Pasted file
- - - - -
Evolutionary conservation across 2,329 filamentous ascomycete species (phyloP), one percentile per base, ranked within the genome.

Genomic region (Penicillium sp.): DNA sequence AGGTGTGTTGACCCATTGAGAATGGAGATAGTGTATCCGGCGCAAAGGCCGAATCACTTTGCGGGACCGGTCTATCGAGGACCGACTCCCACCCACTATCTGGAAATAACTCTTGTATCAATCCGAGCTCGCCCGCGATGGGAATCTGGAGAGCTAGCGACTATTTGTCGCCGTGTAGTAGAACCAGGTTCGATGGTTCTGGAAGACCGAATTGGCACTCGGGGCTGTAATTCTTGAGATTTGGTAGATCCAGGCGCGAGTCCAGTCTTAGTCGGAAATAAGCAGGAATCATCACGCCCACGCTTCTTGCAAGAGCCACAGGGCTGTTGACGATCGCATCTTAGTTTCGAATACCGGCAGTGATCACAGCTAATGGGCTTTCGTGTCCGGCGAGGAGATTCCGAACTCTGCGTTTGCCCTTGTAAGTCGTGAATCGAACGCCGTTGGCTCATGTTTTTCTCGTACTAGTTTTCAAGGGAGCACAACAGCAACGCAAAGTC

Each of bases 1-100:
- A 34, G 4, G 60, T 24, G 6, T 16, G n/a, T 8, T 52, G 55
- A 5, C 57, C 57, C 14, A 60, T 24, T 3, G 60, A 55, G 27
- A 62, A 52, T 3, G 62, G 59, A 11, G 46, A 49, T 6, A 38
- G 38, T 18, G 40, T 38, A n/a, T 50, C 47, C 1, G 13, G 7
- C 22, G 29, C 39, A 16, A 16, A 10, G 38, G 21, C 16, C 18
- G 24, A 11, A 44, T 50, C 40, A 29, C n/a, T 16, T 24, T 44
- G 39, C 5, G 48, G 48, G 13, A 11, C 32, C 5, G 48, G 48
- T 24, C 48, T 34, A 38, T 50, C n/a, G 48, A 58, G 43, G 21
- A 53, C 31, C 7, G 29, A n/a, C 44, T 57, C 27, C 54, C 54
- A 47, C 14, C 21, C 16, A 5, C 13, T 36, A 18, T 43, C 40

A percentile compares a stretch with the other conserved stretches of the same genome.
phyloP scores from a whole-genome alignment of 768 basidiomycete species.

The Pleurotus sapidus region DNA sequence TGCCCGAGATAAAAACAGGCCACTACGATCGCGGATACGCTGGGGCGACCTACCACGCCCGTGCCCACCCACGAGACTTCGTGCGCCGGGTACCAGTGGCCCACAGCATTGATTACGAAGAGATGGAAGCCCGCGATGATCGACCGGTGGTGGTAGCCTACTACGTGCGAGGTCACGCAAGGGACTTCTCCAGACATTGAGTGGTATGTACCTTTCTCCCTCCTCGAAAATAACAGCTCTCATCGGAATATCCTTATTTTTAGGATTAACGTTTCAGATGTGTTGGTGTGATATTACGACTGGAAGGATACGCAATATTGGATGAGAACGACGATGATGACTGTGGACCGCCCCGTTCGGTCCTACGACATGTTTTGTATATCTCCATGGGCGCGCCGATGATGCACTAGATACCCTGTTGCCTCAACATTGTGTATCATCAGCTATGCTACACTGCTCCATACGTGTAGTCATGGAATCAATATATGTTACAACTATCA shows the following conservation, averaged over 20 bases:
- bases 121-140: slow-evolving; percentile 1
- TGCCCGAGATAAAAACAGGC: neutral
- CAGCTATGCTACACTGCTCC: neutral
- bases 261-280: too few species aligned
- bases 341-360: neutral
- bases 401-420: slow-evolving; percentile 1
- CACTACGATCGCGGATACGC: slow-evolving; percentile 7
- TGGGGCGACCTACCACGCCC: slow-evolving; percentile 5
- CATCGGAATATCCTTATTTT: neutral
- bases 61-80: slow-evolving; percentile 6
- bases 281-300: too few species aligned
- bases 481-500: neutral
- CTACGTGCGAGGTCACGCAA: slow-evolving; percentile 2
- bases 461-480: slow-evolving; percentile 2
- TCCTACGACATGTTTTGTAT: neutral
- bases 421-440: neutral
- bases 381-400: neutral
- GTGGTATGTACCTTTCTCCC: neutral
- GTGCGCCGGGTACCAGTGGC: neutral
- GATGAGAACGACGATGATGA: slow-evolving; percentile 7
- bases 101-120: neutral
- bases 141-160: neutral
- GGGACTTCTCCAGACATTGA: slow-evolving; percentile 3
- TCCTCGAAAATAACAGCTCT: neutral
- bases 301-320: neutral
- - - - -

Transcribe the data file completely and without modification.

Evolutionary conservation across 2,329 filamentous ascomycete species (phyloP), one percentile per base, ranked within the genome.

Genomic region (Penicillium sp.): DNA sequence AGGTGTGTTGACCCATTGAGAATGGAGATAGTGTATCCGGCGCAAAGGCCGAATCACTTTGCGGGACCGGTCTATCGAGGACCGACTCCCACCCACTATCTGGAAATAACTCTTGTATCAATCCGAGCTCGCCCGCGATGGGAATCTGGAGAGCTAGCGACTATTTGTCGCCGTGTAGTAGAACCAGGTTCGATGGTTCTGGAAGACCGAATTGGCACTCGGGGCTGTAATTCTTGAGATTTGGTAGATCCAGGCGCGAGTCCAGTCTTAGTCGGAAATAAGCAGGAATCATCACGCCCACGCTTCTTGCAAGAGCCACAGGGCTGTTGACGATCGCATCTTAGTTTCGAATACCGGCAGTGATCACAGCTAATGGGCTTTCGTGTCCGGCGAGGAGATTCCGAACTCTGCGTTTGCCCTTGTAAGTCGTGAATCGAACGCCGTTGGCTCATGTTTTTCTCGTACTAGTTTTCAAGGGAGCACAACAGCAACGCAAAGTC

Each of bases 1-100:
- A 34, G 4, G 60, T 24, G 6, T 16, G n/a, T 8, T 52, G 55
- A 5, C 57, C 57, C 14, A 60, T 24, T 3, G 60, A 55, G 27
- A 62, A 52, T 3, G 62, G 59, A 11, G 46, A 49, T 6, A 38
- G 38, T 18, G 40, T 38, A n/a, T 50, C 47, C 1, G 13, G 7
- C 22, G 29, C 39, A 16, A 16, A 10, G 38, G 21, C 16, C 18
- G 24, A 11, A 44, T 50, C 40, A 29, C n/a, T 16, T 24, T 44
- G 39, C 5, G 48, G 48, G 13, A 11, C 32, C 5, G 48, G 48
- T 24, C 48, T 34, A 38, T 50, C n/a, G 48, A 58, G 43, G 21
- A 53, C 31, C 7, G 29, A n/a, C 44, T 57, C 27, C 54, C 54
- A 47, C 14, C 21, C 16, A 5, C 13, T 36, A 18, T 43, C 40

A percentile compares a stretch with the other conserved stretches of the same genome.
phyloP scores from a whole-genome alignment of 768 basidiomycete species.

The Pleurotus sapidus region DNA sequence TGCCCGAGATAAAAACAGGCCACTACGATCGCGGATACGCTGGGGCGACCTACCACGCCCGTGCCCACCCACGAGACTTCGTGCGCCGGGTACCAGTGGCCCACAGCATTGATTACGAAGAGATGGAAGCCCGCGATGATCGACCGGTGGTGGTAGCCTACTACGTGCGAGGTCACGCAAGGGACTTCTCCAGACATTGAGTGGTATGTACCTTTCTCCCTCCTCGAAAATAACAGCTCTCATCGGAATATCCTTATTTTTAGGATTAACGTTTCAGATGTGTTGGTGTGATATTACGACTGGAAGGATACGCAATATTGGATGAGAACGACGATGATGACTGTGGACCGCCCCGTTCGGTCCTACGACATGTTTTGTATATCTCCATGGGCGCGCCGATGATGCACTAGATACCCTGTTGCCTCAACATTGTGTATCATCAGCTATGCTACACTGCTCCATACGTGTAGTCATGGAATCAATATATGTTACAACTATCA shows the following conservation, averaged over 20 bases:
- bases 121-140: slow-evolving; percentile 1
- TGCCCGAGATAAAAACAGGC: neutral
- CAGCTATGCTACACTGCTCC: neutral
- bases 261-280: too few species aligned
- bases 341-360: neutral
- bases 401-420: slow-evolving; percentile 1
- CACTACGATCGCGGATACGC: slow-evolving; percentile 7
- TGGGGCGACCTACCACGCCC: slow-evolving; percentile 5
- CATCGGAATATCCTTATTTT: neutral
- bases 61-80: slow-evolving; percentile 6
- bases 281-300: too few species aligned
- bases 481-500: neutral
- CTACGTGCGAGGTCACGCAA: slow-evolving; percentile 2
- bases 461-480: slow-evolving; percentile 2
- TCCTACGACATGTTTTGTAT: neutral
- bases 421-440: neutral
- bases 381-400: neutral
- GTGGTATGTACCTTTCTCCC: neutral
- GTGCGCCGGGTACCAGTGGC: neutral
- GATGAGAACGACGATGATGA: slow-evolving; percentile 7
- bases 101-120: neutral
- bases 141-160: neutral
- GGGACTTCTCCAGACATTGA: slow-evolving; percentile 3
- TCCTCGAAAATAACAGCTCT: neutral
- bases 301-320: neutral